One common approach to debating the ethics of meat is to argue within the context of utilitarianism.
Put is simple terms, for the utilitarian, an action is right if it creates more utility for the morally relevant beings than disutility. A key part of the debate for the utilitarians is the moral status of animals: are they morally relevant or not?
If animals are not morally relevant, then their treatment would not be morally significant. If animals are morally relevant, then their treatment would be relevant to the moral assessment of actions.
Of course, it is possible to accept that animals are morally relevant, but to argue that humans count more than animals. For example, Mill argues that sentient beings count morally but he also argues that humans have higher faculties. This can be used to argue that humans count more than animals and this can, in turn, be used to justify treating animals worse that humans.
One way to argue that animals count is to argue (as Mill did) that pleasure is of positive value (utility) and pain is of negative value (disutility). Since animals feel pleasure and pain, they would play a role in the calculation of utility and hence would be relevant beings.
The template for arguing on utilitarian grounds has the following steps:
1) The utility generated by the practice is assessed.
2) The disutility generated by the practice is assessed.
3) If the disutility outweighs the utility, then the action is immoral.
4) If the utility outweighs the disutility, then the action is moral.
As an example, consider the following argument about veal: Humans enjoy eating veal and gain some pleasure from this. The creation of veal involves imprisoning a calf in a stall that is too small for movement, force feeding the calf which causes the calf to have various problems, and then killing the calf. The horrible treatment of the animals creates more pain than the eating of veal generates. Therefore the treatment of the animals is morally wrong.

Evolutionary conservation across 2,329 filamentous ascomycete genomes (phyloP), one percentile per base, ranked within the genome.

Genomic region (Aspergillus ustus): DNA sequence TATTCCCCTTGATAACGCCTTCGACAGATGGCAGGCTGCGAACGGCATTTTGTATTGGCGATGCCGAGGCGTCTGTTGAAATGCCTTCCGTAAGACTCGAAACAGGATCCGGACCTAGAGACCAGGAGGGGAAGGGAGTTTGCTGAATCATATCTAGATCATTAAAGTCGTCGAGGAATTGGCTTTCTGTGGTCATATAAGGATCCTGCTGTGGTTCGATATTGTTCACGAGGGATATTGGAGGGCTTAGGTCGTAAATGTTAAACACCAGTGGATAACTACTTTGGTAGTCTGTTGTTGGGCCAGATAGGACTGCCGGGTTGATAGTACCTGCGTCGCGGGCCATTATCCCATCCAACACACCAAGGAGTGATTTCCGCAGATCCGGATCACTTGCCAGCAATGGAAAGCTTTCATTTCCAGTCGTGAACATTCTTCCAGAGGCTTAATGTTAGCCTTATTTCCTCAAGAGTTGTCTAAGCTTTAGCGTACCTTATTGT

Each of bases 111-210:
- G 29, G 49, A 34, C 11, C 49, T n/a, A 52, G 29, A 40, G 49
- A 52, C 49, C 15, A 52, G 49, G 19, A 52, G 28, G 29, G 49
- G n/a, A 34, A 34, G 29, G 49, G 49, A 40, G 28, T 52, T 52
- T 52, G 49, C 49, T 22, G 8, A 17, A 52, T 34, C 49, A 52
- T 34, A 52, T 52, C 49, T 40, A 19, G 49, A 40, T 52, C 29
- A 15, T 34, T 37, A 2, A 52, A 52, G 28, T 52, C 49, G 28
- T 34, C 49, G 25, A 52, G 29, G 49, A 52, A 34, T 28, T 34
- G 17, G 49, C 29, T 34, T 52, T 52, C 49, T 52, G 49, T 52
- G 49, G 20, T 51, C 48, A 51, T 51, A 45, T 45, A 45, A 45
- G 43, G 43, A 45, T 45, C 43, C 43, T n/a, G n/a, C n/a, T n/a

Of course, the utilitarian approach can also be used to argue for treating animals not so well. For example, humans test important medicines on animals and develop treatments for serious health conditions. The animals involved in the testing suffer from these experiments. However, the animals are treated as humanely as possible and the medicines significantly increase the patients’ quality of life and even permit them to keep on living. The benefits of such testing outweigh the suffering of animals, therefore the testing is morally acceptable.
Getting back to the matter of meat, utilitarian arguments can be given for eating meat. One argument can be based on pleasure: while the suffering of animals creates pain, the enjoyment that people get from eating meat outweighs this suffering. Therefore the eating of meat is morally acceptable.
Of course, this sort of argument could be used to justify any sort of seemingly wicked activity. This would be done by merely showing that those committing the apparent misdeeds enjoy their misdeeds more than their victims suffer. This problem is not specific to meat, but rather a general concern with utilitarianism.
A second sort of utilitarian argument can be based on need: humans need to consume meat in order to remain healthy. While animals suffer from being killed for food, the need of humans outweigh the needs of animals. Therefore eating meat is acceptable.
This argument can, of course, be challenged. There is considerable debate over whether humans actually need meat or not. The best evidence seems to be that humans can do fine without meat, provided that they have access to foods that can replace meat. Naturally, in some contexts, people do not have an alternative to meat. Of course, this line of reasoning can also justify cannibalism, at least in survival situations. However, just as cannibalism is unacceptable when there are alternatives, it would seem that eating animals is also unacceptable when there are alternatives.